Canadian Members of Parliament voted 207-81 Wednesday to approve the country’s ratification of the Paris Agreement, but not without setting off a flurry of outrage aimed at a major telecom company that publicly supported the government’s action.
Calling the vote a significant step after a decade of “inaction,” Environment and Climate Change Minister Catherine McKenna suggested a crucial measure like the Paris deal was no time for “playing politics” by partisan critics. “We’re going to take practical action to tackle climate change, to grow our economy,” she told the House of Commons. “It’s about the future of our kids and grandkids.”
New Democrat and Bloc Québécois MPs supported the motion alongside the Liberal majority, while Conservative MPs voted against. GreenPAC endorsee Michael Chong (C-Wellington-Halton Hills) opposed ratification, while endorsee Dianne Watts (C-South Surrey-White Rock) was absent for the vote. In the House debate leading up to the ratification vote, Conservative Party MPs made a point of opposing Canada’s emerging climate plan while expressing support for the Paris Agreement itself.
“I want to be very clear,” said Conservative environment critic Ed Fast. “On this side of the House, we Conservatives support the Paris agreement. We clearly understand that Canada must do its part to help address the most significant environment challenges facing the planet today.”
But in a week of political drama in which Prime Minister Justin Trudeau declared a floor price for carbon, prompting three provincial environment ministers to storm out of a federal-provincial meeting in Montreal, the worst theatrics occurred outside the legislative process.
Following Trudeau’s statement in the house, a group of 22 business and civil society leaders convened by Smart Prosperity issued a statement declaring carbon pricing “the most economically effective way to reduce emissions and stimulate clean innovation—which will be critical to Canada’s success in a changing global economy.” It commends the government’s emphasis on “regionally-tailored paths towards a common goal,” stressing that “a rising carbon price is critical to put Canada on a path to meet its Paris climate commitments, and build the foundation for a cleaner, stronger economic future.”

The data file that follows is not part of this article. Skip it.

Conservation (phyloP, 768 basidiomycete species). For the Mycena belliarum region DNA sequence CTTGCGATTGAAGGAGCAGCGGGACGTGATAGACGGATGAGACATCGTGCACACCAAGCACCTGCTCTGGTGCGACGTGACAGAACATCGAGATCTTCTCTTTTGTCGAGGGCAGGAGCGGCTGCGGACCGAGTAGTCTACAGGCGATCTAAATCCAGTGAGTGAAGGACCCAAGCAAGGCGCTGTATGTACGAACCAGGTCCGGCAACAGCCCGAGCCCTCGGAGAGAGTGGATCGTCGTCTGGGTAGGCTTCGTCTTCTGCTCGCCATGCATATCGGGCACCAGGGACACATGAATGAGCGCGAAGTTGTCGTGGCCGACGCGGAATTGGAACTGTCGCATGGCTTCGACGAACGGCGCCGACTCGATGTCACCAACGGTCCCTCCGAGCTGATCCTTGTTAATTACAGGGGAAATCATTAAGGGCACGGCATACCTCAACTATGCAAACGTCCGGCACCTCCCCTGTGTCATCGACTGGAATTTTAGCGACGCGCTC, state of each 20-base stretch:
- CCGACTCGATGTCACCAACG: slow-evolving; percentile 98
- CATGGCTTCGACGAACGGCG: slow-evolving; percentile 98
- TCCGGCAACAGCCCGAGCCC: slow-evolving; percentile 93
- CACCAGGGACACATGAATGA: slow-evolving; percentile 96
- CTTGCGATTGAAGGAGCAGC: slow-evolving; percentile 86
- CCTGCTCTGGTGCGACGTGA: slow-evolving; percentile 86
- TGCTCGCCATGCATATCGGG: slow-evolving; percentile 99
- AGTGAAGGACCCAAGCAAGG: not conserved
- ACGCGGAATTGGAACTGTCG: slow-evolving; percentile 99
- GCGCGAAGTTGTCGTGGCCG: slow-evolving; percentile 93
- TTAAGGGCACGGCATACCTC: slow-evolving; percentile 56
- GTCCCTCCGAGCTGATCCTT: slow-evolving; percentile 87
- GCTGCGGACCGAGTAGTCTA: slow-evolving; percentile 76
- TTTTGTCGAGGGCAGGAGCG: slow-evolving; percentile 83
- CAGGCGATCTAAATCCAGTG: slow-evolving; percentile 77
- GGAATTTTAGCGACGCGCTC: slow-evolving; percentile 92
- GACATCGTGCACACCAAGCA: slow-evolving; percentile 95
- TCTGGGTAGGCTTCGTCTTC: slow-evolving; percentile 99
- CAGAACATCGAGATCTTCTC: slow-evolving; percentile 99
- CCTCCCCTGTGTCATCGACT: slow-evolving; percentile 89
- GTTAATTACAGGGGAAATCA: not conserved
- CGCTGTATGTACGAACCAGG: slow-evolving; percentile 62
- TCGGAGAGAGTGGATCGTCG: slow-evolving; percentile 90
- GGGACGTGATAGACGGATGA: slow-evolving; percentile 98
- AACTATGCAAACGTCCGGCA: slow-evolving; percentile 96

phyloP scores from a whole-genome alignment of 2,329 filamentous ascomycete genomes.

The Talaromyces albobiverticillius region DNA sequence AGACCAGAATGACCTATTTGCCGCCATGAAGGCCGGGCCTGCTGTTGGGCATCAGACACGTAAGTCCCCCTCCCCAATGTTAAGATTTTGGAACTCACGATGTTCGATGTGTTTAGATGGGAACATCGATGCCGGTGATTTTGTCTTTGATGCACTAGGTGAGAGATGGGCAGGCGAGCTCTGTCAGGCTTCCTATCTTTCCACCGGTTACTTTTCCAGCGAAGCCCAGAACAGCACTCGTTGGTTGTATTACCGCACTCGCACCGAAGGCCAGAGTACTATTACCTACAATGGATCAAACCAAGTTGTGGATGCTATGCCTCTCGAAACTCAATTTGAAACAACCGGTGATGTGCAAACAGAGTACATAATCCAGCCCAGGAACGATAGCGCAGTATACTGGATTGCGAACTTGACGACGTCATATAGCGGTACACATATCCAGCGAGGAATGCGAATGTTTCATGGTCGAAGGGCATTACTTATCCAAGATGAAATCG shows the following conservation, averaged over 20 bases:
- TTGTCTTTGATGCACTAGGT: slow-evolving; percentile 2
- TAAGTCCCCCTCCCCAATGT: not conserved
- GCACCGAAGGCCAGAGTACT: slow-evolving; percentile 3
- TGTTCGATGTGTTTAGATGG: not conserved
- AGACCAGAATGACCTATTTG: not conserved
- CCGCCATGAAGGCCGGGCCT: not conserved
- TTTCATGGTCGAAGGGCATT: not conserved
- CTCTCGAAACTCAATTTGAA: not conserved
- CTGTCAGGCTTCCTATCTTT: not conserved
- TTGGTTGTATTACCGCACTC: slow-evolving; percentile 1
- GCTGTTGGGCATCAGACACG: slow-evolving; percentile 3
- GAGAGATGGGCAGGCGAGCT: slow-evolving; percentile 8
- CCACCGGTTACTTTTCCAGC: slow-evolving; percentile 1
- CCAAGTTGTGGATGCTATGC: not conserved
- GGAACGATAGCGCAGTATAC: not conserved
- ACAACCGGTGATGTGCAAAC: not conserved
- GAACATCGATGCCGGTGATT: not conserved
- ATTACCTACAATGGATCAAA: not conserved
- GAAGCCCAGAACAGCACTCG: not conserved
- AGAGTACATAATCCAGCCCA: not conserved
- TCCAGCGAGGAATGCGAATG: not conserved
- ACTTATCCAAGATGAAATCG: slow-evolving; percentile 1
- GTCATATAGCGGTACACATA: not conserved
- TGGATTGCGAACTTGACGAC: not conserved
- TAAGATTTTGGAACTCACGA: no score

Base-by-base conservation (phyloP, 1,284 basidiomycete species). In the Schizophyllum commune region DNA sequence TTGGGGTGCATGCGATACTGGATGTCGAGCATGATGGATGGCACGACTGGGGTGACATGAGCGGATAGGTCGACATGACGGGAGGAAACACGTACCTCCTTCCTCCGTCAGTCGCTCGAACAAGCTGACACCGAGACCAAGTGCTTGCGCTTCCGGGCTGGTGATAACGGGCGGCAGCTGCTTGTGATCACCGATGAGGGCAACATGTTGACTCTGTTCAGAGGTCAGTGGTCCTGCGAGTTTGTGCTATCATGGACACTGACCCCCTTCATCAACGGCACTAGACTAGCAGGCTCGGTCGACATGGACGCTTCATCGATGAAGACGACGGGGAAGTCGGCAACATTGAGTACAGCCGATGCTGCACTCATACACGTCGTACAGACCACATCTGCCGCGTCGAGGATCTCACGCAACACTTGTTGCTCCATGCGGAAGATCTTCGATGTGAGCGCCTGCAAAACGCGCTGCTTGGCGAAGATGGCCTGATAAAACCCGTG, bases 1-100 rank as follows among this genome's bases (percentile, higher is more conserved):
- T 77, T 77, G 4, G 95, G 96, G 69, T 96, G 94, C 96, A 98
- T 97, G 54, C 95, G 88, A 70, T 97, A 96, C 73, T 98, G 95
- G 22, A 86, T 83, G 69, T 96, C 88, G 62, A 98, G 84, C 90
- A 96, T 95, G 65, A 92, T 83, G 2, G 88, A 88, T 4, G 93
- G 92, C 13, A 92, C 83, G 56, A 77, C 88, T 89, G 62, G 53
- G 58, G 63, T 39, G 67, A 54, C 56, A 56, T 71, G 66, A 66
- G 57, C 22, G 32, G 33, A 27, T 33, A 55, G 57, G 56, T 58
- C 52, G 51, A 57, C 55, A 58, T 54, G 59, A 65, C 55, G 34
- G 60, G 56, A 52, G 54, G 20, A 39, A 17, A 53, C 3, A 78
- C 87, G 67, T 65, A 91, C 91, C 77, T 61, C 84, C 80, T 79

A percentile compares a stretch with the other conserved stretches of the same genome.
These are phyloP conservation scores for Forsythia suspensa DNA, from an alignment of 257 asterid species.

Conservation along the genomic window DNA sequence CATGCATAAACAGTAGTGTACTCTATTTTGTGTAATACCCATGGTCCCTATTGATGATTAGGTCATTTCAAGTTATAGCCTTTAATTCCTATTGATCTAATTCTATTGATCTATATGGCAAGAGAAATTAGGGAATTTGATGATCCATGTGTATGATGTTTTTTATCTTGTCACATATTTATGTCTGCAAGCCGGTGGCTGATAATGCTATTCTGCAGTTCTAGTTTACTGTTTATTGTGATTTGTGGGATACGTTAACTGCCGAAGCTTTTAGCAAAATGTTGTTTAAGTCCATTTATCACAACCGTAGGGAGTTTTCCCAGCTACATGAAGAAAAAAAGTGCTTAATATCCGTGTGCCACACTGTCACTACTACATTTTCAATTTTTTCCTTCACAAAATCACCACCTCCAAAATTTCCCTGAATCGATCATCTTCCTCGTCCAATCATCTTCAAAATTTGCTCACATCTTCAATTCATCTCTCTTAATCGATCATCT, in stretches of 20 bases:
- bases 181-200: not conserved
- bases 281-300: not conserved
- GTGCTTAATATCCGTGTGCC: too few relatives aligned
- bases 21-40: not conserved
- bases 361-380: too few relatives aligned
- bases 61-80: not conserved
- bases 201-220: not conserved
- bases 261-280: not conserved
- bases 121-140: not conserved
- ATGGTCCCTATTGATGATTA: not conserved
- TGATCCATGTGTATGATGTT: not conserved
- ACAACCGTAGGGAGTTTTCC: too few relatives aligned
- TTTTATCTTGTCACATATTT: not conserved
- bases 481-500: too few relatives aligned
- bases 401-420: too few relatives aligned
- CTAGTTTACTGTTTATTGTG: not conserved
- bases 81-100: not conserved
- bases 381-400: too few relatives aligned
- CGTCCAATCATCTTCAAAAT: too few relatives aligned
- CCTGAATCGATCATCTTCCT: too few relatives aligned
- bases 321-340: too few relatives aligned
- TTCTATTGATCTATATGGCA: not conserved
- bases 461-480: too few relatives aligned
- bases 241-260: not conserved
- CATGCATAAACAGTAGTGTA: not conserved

The statement included quotes from about a dozen corporate leaders—including Telus Senior Vice President Andrea Goertz, who declared that the company “supports putting a price on carbon to help spur clean growth and clean technology innovation.” But when the company tweeted a supporting statement, a harsh response from some customers was amplified by anti-climate blogger Ezra Levant, who retweeted it to 88,000 followers, prompting an unknown number of them to cancel their accounts.
“Our carbon pricing tweet late yesterday was not meant to be partisan or political, but we know it appeared that way, and we’re sorry,” Telus tweeted 17 hours after the original message. “We take your input very seriously and your feedback will inform our sustainability policies and initiatives going forward,” it added three hours later.
One of the customers who dumped Telus was Alberta Wild Rose MLA Derek Fildebrandt, who made news earlier this year when he was suspended from the party caucus for endorsing a constituent’s offensive comments about Ontario Premier Kathleen Wynne. “I’m disappointed in your decision to back a carbon tax,” he wrote to Telus this week. “I am cancelling Telus services for myself and all of my offices.”
That reaction led to questions from New Democrat MLAs Shaye Anderson and Thomas Dang. “Are you saying that you’re going to use public money in the constit. office for partisan boycotts on Alberta companies?” Dang tweeted. “Are you going to boycott all of the other companies that support carbon pricing? Shell? Suncor? Etc,” Anderson asked.